I immediately had several ideas about how to change up this game and noted them on my planning board (subject for another article). However, I am applying the changes stepwise and analyzing the results before making other changes.
Since this exercise not only started with a mechanism, but a complete game, any theme at this point may be considered to be “pasted on.” However, I am generally a theme-first gamer so the first change I want to make to the game is to apply a theme so that all future decisions are impacted by and hopefully will conform to the theme. Like making over a room in the house, we already know the purpose of the room and are starting by pasting on the wall paper before we have selected the furniture and wall-hangings. We are setting the décor of this room with the theme.
While extending the theme of golf may seem like the obvious choice, there is nothing about this game that makes me think of golf. However, a collection of things that have point values equal to the depicted number except the highest depicted point card has a value of zero made me think of clocks. So, some early thematic thoughts:
- The 12 o’clock card scores zero. 12:00 is also 00:00.
- Of course, these clocks have to be collectible so they are fancy and/or antique.
- The collection already has clocks in it: some (3) that are known and some that are of unknown value.
So if the numbered cards are replaced by cards:
- With clocks with times on the hour of 1 – 10,
- And the Kings are replaced by 12:00 cards,
- What about the Jacks and Queens? What about 11:00? Pitch them all.
OK, I have already broken the theme. I am using clocks on the hours without 11:00, but I’m moving on.
Early Graphic Design (concept)
Employing the clock and collections concepts to the graphic design and art:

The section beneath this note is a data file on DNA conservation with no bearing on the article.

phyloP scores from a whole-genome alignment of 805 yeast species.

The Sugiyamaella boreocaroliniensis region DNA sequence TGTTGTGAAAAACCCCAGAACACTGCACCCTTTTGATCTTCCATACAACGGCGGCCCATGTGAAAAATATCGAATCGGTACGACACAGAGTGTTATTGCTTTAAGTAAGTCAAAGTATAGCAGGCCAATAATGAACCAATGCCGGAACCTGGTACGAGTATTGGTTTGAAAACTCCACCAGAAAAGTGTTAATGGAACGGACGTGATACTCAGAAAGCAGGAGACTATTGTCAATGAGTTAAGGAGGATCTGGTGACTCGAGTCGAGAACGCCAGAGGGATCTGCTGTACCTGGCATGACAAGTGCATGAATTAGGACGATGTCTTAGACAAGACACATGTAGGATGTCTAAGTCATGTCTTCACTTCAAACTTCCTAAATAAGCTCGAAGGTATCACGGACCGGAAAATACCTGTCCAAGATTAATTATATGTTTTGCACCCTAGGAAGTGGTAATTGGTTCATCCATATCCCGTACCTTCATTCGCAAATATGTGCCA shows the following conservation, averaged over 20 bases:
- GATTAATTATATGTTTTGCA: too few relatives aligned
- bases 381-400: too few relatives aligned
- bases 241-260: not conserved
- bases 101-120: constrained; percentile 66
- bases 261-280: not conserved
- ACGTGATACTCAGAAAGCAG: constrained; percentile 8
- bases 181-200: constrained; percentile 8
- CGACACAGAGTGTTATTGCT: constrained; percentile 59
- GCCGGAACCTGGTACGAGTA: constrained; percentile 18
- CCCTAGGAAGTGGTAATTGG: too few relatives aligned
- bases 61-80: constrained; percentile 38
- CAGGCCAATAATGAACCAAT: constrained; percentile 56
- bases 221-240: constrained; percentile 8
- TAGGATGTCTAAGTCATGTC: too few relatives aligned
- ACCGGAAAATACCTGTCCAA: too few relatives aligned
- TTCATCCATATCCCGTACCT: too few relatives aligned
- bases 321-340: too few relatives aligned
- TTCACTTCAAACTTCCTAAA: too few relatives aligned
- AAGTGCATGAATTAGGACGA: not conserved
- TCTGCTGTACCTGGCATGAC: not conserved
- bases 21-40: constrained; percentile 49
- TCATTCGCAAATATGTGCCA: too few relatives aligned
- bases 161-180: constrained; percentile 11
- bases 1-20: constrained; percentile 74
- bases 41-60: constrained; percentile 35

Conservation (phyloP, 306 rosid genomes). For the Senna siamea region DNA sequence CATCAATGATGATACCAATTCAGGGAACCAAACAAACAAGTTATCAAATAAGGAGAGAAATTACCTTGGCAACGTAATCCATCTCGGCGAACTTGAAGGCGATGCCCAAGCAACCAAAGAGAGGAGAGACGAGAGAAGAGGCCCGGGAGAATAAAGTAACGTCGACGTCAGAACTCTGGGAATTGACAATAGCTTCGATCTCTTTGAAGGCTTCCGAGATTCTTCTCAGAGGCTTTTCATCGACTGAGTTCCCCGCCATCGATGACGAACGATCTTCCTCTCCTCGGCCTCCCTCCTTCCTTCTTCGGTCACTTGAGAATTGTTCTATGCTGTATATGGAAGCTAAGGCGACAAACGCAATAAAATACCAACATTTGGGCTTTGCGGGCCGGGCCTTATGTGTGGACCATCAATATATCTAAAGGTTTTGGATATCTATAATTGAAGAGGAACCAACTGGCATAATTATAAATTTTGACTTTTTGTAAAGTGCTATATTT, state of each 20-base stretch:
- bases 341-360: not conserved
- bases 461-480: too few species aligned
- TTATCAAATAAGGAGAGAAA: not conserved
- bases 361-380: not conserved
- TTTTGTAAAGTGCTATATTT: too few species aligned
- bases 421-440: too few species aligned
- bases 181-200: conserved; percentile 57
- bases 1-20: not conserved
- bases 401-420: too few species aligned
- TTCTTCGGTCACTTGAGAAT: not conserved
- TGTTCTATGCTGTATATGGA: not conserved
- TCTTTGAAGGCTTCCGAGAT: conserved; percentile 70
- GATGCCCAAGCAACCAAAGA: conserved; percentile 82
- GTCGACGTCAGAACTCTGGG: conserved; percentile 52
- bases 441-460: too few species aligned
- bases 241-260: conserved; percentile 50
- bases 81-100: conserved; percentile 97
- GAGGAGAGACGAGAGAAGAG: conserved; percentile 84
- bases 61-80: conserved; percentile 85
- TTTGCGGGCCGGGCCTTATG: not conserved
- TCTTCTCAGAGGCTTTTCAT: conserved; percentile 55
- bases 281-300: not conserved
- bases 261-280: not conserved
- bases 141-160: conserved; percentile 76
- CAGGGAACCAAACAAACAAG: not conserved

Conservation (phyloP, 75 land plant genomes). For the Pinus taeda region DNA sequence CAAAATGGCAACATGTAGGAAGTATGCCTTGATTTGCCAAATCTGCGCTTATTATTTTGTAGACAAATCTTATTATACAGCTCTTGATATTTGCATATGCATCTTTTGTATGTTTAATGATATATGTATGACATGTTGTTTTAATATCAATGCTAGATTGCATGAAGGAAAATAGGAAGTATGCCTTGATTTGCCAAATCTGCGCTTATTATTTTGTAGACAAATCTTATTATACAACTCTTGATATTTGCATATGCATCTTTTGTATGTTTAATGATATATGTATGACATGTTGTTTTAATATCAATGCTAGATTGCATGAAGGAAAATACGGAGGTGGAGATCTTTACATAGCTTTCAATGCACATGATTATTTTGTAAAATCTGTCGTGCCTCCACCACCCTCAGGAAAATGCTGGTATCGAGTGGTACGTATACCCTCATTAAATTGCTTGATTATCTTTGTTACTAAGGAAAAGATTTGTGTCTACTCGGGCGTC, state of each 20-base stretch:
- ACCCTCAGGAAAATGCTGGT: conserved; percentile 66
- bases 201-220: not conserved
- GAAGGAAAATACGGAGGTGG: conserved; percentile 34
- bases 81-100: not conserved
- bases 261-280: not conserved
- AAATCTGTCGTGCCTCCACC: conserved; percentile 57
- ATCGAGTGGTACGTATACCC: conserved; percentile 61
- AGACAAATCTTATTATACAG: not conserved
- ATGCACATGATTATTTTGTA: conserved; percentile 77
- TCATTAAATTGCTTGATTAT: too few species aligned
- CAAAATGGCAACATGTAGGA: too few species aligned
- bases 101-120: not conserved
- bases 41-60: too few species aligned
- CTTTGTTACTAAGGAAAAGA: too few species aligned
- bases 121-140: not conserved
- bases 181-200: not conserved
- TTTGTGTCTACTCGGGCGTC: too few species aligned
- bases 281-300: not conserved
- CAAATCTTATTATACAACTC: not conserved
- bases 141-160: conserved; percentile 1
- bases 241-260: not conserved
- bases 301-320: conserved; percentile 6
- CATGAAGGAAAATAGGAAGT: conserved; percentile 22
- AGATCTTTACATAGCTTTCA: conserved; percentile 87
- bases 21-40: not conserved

- The card faces for point cards have clocks with their faces depicting their values as times 1-10 and 12 on the hour.
- The card faces depict suit (still 4) by the type of clock depicted (traditional mantle, pendulum, torsion pendulum, etc.)
- The jokers are special clocks that do not match any others. For now, they can still be in their packing crates marked Fragile. (They must be Italian clocks).
- The card backs depict a dusty clock obscured by cobwebs and in sepia tone or grey scale.
So now the game is one of collecting clocks, but oddly enough, for the time displayed on their faces, not for the type of clocks. Collecting clocks for an odd reason? Hmmm. Welcome to:
Eclectic Clock Collectors
A peculiar and scary old gentleman has hired you to complete his collection of antique clocks. He has three shelves with enough room to hold three clocks each. His collection starts with three clocks that you have identified and (for now) six clocks that are too dusty to recognize. More than just collecting clocks, though, the old collector says he is "saving time." You aren’t sure what he means by this, but he says you will be rewarded for collecting clocks that have stopped at the same time.
Using the 3 standard decks that I had assembled to play the original game, I just eliminated the Jacks and Queens.
I simulated 2 and 4 player games several times. The Jacks eloped with the Queens and were not missed. The increased percentage of valued cards (Joker, K, A, 2-5, maybe 6) is real. Though not highly perceptible, in game speed, the frustration of getting one of those usually unwanted face cards is gone.
The deck has changed, but there are no specific rules changes yet.
Working It Out
So have I made any progress with these minor changes?
- I have a theme that is at least a little more interesting and has potential narrative for game mechanisms.
- I have trimmed the deck by 15% and eliminated cards that are mostly overlooked or unwanted. Though, still a long way to go on this one.
- I haven’t addressed this directly yet, but I am making an artistic commitment to suit which will have to be addressed.